Chapter 14: Techniques for Detecting Fraud: Global CO₂ Emissions Dataset

Published: 10 November 2023| Version 1 | DOI: 10.17632/7fggkfp2h2.1


This dataset can be used to analyze trends in CO₂ emissions over time, compare emissions between countries, understand the impact of population and economic growth on emissions, and identify outliers or anomalies in the data that may indicate data reporting errors or significant changes in a country's emission patterns. The trends are clear, CO₂ emissions are climbing, but it's not a straight line. There are bumps in the road, particularly in periods like the late 1930s to early '40s, and again in the recent stretch from 2017 to 2021. These spikes beg a question: what happened in those years to push the numbers up? Unpacking those peaks could lead us down many paths—historical events, policy shifts, maybe even technological leaps, or demographic trends. Digging deeper, we might consider leveling up our anomaly-hunting tools, perhaps turning to machine learning for a sharper edge. And why stop at CO₂? Bringing in more data, like temperatures or air quality, could paint a fuller picture of our planet's health.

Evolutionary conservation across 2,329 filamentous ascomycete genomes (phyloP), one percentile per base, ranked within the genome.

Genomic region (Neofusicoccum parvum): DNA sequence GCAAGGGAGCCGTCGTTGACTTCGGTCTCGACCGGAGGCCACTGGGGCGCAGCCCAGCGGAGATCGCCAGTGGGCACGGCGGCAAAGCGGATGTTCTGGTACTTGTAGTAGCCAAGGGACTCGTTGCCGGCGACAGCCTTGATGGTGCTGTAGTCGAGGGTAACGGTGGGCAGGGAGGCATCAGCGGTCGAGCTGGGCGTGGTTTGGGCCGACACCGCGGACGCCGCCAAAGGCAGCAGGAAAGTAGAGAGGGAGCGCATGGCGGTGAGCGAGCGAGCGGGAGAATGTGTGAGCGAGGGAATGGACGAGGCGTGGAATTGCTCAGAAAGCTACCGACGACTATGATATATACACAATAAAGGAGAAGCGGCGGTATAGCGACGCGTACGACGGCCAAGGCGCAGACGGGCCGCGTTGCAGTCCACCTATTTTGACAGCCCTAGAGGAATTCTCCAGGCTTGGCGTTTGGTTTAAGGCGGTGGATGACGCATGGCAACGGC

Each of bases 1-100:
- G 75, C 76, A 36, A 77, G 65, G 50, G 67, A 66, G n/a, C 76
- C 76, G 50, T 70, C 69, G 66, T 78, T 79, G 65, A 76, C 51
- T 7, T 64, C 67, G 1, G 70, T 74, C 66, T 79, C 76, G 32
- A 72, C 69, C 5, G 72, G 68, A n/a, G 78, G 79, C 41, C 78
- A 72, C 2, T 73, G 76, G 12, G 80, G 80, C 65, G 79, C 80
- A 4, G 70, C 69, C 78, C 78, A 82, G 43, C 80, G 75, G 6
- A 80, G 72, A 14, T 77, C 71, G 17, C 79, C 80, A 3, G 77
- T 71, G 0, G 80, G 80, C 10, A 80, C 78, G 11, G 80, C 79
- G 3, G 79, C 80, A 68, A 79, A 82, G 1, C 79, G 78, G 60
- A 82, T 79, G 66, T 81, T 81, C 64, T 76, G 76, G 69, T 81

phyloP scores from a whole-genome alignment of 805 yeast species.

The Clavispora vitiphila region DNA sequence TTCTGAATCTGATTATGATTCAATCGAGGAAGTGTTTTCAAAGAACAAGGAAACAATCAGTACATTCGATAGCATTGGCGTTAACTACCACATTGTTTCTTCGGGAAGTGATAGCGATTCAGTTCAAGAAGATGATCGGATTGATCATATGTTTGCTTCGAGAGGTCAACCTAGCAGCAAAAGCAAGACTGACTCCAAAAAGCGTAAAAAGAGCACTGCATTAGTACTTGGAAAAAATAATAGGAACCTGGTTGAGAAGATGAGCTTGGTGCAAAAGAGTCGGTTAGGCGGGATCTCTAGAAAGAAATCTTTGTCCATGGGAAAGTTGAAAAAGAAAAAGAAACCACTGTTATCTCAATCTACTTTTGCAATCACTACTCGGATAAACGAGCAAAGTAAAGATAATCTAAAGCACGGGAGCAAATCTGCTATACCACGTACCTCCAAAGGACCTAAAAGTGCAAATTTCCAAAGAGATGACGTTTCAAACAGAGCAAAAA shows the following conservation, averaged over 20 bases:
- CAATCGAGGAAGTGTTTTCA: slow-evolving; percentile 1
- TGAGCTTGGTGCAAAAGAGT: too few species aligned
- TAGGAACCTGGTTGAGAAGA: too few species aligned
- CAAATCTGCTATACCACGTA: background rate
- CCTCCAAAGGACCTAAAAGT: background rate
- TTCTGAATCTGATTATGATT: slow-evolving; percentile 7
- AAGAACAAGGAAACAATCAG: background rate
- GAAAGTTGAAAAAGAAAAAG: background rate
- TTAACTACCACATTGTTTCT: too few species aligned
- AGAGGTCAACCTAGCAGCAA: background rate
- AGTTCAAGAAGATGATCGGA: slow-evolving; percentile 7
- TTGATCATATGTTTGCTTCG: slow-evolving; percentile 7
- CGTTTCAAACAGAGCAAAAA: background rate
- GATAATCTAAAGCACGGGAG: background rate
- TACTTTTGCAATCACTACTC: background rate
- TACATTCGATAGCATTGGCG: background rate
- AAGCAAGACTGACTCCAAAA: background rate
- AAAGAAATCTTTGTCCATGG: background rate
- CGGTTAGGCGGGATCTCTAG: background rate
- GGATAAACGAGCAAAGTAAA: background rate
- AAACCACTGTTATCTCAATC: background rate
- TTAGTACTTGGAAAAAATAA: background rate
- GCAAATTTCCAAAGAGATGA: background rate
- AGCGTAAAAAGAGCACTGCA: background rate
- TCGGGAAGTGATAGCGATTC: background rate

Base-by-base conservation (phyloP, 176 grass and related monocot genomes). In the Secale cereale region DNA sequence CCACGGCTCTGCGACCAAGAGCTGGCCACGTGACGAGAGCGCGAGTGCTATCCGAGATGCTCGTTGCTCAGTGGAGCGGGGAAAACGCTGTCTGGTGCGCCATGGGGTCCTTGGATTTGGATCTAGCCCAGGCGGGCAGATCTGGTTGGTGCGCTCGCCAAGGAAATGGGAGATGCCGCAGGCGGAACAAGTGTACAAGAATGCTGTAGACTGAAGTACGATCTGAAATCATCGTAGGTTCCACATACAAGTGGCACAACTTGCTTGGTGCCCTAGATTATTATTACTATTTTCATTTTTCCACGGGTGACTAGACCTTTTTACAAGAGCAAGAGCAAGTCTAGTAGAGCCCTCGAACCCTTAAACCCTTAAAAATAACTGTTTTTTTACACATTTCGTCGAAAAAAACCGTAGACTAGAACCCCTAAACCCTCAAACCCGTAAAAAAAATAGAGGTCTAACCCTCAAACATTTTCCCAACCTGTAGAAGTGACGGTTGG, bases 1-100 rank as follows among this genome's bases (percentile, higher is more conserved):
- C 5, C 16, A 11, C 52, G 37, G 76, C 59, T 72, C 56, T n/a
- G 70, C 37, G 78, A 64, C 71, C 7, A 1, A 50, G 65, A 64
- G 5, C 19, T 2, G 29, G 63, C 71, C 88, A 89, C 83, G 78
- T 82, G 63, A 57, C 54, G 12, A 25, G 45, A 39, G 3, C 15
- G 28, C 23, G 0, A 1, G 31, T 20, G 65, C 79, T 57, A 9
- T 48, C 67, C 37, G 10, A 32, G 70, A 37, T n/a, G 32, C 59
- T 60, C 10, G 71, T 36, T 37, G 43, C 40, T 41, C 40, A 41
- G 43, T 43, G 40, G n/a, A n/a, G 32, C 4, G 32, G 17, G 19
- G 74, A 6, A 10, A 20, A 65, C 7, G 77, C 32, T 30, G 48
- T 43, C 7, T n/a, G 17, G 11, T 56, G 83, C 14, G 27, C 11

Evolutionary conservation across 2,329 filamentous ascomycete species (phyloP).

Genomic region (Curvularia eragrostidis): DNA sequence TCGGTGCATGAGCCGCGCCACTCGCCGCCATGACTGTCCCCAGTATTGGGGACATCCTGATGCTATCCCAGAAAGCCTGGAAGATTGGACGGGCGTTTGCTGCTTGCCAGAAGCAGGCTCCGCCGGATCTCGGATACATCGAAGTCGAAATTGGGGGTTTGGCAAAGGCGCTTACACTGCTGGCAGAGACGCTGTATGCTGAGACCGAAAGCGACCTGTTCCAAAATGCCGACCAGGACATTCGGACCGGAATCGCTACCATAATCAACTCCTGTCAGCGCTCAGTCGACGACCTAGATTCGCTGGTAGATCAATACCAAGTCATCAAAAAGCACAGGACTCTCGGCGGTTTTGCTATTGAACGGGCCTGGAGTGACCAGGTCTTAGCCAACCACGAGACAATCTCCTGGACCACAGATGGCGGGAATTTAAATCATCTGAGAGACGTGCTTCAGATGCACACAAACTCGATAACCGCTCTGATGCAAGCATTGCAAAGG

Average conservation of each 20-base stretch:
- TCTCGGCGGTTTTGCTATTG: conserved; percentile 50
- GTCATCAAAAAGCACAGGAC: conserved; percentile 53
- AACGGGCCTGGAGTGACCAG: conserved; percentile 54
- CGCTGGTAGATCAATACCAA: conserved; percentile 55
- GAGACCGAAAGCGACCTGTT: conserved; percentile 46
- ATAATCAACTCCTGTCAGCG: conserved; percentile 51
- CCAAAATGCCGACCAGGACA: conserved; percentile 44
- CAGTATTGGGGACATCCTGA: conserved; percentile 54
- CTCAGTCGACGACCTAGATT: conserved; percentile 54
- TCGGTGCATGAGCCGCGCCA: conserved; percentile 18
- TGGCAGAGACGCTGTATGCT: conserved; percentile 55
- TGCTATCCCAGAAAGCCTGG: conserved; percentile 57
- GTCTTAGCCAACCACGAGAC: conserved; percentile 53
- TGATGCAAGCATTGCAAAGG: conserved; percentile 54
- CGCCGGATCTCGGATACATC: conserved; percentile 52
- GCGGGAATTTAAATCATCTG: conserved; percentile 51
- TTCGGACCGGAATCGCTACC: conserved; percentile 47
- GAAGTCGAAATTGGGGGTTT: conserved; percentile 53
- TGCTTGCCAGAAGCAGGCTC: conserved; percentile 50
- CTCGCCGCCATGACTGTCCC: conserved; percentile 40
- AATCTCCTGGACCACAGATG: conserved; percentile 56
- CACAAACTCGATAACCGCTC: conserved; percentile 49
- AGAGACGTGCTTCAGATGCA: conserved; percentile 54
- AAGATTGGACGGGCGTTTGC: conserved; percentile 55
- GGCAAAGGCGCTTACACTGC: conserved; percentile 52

Steps to reproduce

This dataset collect from "Our World in Data".


Univariate Statistics, Emissions, Carbon Dioxide Emission